Two months, no blogs– what gives?? Well, here’s the story…
We recently received an unexpected inheritance from Jon’s grandfather, George, who died about a decade ago. George had wisely invested in Denver real estate way back when, and fortuitously, by waiting this long to sell his property, his three kids made a bunch of money, which they generously decided to share with all the grandkids, too. We wanted to honor this gift by investing it wisely, and, convinced by a very business-minded friend who owns two condos in Keystone, we decided to invest in a ski condo which we could manage as a vacation rental and also use ourselves.
Why Keystone? It’s close to Denver, we’ve enjoyed visiting there, and it is a little less pricey than some other ski areas, real-estate wise. I will say it felt surreal to be looking at ski condos that cost more than our actual home in Denver, but we felt pretty confident, thanks to our friend’s experience, that were making a good choice.
This is where I’ve been lately: shopping for, buying, and planning a renovation of our new ski condo. Since I’m a stay-at-home parent, it makes sense for me to be the primary manager of our vacation rental, so I’ve been researching and reading and pinning and shopping and generally obsessing with this condo. Part of the big plan is we want our place to look FANTASTIC in online listing photos, so I have been channeling my inner Joanna Gaines, and reminding Jon that he’s my Chip. I HAVE A VISION, OK?
My goal is to make our condo a stylish, rustic/industrial (no cliche lodge furniture or generic decor for us!), family-friendly destination. Because I know what it’s like to travel with little kids, I especially want to make it the number one unit people want to rent when bringing kids to Keystone. We will have pack and plays, high chairs, night lights, baby monitors, bouncy seats, toys, books, and more to prevent families from having to schlep so much gear. Also, our condo has a private pool not shared with any other buildings, and our unit is on the quiet slope-side of the building with no neighbors above. We also chose a unit close to the playground and skating rink/putt putt course, with the Kidtopia headquarters in the same building. Kidtopia puts on cool kids events and activities– on a recent visit, our girls participated in a strider bike race, and Claire got second place! Our unit has slope views, and you can walk to the lifts.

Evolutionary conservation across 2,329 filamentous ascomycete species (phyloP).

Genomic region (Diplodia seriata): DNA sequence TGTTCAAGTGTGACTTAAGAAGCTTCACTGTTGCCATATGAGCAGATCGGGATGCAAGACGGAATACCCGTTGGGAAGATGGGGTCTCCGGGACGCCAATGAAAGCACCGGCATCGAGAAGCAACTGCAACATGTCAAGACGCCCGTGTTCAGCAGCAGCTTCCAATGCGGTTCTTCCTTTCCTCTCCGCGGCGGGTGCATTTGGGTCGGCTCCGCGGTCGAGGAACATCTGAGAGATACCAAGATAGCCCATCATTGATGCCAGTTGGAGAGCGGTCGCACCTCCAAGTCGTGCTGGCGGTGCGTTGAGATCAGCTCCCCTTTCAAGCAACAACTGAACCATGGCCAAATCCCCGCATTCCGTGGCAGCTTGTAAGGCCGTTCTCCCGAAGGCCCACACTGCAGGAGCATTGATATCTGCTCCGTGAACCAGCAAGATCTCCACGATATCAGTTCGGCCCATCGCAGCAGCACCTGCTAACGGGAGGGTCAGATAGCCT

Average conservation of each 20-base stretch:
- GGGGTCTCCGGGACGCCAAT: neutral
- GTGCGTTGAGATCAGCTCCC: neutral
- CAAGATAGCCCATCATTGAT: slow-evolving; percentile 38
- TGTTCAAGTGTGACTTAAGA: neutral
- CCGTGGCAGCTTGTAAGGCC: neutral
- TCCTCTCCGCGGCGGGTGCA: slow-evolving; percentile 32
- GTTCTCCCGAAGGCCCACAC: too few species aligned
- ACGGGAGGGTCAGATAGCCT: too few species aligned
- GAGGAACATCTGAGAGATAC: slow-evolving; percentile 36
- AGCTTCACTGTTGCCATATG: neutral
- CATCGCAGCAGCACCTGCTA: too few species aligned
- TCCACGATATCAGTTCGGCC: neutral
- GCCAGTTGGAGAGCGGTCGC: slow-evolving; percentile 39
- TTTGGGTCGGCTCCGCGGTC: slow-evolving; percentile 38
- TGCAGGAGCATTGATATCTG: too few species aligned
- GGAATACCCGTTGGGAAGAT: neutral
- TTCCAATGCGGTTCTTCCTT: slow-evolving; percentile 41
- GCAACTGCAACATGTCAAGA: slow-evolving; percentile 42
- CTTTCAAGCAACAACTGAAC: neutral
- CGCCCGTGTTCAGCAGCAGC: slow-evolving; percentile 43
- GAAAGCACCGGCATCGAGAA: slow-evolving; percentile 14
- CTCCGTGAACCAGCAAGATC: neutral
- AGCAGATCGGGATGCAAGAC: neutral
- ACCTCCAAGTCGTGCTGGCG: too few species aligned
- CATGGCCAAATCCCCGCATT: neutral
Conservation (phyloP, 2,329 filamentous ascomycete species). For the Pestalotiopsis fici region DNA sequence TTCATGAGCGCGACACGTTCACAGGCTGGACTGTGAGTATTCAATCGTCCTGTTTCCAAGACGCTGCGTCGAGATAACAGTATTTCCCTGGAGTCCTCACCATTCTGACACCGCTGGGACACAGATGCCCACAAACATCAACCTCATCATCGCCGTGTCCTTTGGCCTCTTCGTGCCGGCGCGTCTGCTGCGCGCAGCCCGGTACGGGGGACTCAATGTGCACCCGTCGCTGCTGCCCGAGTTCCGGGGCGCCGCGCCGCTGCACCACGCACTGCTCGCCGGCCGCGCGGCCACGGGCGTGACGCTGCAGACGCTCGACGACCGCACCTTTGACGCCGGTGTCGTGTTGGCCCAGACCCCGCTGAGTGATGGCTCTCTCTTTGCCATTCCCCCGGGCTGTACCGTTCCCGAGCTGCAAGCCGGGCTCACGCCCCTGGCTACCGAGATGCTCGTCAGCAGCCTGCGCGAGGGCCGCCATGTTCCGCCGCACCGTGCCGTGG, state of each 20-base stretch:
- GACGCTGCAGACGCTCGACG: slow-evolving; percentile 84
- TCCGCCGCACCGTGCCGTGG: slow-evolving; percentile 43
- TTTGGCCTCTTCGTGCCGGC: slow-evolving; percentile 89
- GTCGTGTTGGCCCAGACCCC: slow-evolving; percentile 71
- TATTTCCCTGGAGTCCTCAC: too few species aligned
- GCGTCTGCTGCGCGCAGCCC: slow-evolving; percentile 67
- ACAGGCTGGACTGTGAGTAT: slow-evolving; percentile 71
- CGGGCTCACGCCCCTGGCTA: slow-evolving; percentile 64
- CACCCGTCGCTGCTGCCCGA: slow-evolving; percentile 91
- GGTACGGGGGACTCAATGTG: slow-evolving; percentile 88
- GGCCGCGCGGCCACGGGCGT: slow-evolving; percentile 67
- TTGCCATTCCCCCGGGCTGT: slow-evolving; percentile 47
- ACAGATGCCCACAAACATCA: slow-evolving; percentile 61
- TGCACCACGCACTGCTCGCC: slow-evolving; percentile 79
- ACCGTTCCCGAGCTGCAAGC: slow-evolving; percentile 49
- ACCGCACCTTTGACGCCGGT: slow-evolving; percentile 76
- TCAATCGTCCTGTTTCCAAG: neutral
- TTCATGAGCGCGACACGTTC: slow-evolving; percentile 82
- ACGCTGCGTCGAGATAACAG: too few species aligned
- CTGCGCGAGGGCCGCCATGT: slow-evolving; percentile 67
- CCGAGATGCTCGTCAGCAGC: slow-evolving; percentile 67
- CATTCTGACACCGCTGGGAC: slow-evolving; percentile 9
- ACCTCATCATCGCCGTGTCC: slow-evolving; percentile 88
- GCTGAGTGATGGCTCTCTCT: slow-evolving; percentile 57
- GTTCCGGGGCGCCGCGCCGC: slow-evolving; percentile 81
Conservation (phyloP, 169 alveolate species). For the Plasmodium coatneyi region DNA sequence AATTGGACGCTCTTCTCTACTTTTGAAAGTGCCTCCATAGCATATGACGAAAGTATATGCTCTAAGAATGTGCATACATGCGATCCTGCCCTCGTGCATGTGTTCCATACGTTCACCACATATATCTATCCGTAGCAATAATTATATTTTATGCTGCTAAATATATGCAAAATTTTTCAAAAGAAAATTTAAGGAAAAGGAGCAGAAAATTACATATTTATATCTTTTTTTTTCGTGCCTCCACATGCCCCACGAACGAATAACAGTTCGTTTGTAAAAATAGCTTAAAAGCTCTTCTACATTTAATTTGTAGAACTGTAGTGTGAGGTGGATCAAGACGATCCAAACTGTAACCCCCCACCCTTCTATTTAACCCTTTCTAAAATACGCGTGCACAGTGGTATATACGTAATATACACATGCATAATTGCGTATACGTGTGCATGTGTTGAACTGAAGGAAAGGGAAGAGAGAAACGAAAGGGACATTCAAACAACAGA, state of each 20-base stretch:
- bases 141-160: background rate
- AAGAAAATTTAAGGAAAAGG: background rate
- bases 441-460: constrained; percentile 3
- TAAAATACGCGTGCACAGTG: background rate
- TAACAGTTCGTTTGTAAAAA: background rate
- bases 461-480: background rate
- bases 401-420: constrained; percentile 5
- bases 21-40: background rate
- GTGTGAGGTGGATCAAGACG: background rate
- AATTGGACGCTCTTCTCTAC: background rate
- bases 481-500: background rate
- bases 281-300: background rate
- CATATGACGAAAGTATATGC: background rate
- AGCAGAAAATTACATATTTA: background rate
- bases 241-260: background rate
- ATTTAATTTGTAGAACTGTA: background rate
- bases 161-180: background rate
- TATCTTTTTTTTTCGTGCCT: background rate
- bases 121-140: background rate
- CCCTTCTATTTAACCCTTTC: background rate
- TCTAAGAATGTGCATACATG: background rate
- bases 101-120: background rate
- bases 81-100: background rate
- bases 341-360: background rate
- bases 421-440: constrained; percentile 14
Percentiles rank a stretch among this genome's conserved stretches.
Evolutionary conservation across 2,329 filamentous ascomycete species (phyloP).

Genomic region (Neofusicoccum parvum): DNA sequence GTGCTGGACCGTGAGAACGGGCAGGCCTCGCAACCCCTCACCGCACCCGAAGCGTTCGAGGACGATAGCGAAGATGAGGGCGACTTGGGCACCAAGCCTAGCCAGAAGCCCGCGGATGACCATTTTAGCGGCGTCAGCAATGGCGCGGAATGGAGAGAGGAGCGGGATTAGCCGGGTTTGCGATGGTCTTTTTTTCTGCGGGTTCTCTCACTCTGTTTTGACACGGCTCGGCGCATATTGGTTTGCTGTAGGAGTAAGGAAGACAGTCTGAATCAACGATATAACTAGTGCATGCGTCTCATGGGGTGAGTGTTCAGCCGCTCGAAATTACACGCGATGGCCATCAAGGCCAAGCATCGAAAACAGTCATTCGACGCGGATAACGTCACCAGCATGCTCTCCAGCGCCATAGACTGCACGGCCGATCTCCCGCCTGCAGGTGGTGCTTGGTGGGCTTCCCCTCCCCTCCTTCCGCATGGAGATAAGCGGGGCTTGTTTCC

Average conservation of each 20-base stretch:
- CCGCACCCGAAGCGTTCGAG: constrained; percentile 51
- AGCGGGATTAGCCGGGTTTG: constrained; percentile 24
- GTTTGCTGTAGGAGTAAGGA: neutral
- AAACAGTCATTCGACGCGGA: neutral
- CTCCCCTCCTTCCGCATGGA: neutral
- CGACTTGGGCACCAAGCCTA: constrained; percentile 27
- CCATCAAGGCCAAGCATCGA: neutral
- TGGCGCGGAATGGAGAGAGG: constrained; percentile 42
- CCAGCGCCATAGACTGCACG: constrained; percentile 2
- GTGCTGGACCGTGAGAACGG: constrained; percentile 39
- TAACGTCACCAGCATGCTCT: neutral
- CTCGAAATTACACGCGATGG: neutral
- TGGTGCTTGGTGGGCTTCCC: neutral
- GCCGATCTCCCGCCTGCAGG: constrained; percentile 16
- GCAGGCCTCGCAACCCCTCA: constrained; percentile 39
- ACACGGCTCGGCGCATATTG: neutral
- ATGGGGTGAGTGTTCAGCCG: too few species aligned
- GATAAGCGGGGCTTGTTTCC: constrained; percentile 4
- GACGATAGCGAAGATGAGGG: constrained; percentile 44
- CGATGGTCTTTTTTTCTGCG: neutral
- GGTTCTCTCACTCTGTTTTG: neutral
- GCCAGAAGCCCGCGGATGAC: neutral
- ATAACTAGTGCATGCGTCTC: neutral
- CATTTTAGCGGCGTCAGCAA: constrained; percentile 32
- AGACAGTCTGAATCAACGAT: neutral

I figured I would share our “before” photos this week, and next week will be the big reveal of our renovated unit. If you want to go ahead and make a reservation, you can check out our VRBO listing and sign on up!
A few years ago, I inherited from my grandmother a collection of blue and white plates, some of which my grandfather had sent home from WWII to his mother. I have loved and treasured them in a cabinet for several years, but knew that the next time we owned a home, I wanted to decorate a room around displaying them. Well, we finally bought a house last summer, and all these months later, I’ve finally (mostly) finished our front/dining room.
It’s a weird space, because it’s the first room you enter after walking in the front door, and there’s a strange freestanding closet that awkwardly sits in the middle of the room, I’m guessing because there used to be more walls that were removed, but the closet had to stay for structural reasons. I think the weird closet contributed to this house being on the market as long as it was, because it was hard to picture how furniture would go and how the room would be used. For us, it’s more of our formal living area, because there’s a big den in the back of the house where we have our giant sectional and TV and all of the girls’ toys.
I made pillow covers (using this tutorial) in various blue and white prints to tie the plate wall into the sitting area, and I have plans to reupholster our couch and to recover the dining room chairs. I’m thinking solid colors for those, so let me know if you have ideas. The round table was a Christmas gift from my mother, who gave us her dining table after she heard me say I wanted a round table that expanded– this one has four leaves and can seat 12 with them all in place!
Another recent project, designed by me and executed entirely by my husband, was the remake of a thrift store end table.
The real showstopper of the room, though, is the plate wall.
In case you’d like to do a plate wall yourself, here are my plate wall tips: After asking some friends who had hung some plates, I settled on the metal spring plate hangers. I rolled out some extra wide wrapping paper on the floor and laid out the plates on top of it. Then, my husband and I traced around the plates, photographed the arrangement, removed the plates, and hung the paper on the wall. From there, we nailed hooks into the paper, and then ripped it down, leaving the hooks behind. I then referred to my photos to hang the plates on the hooks.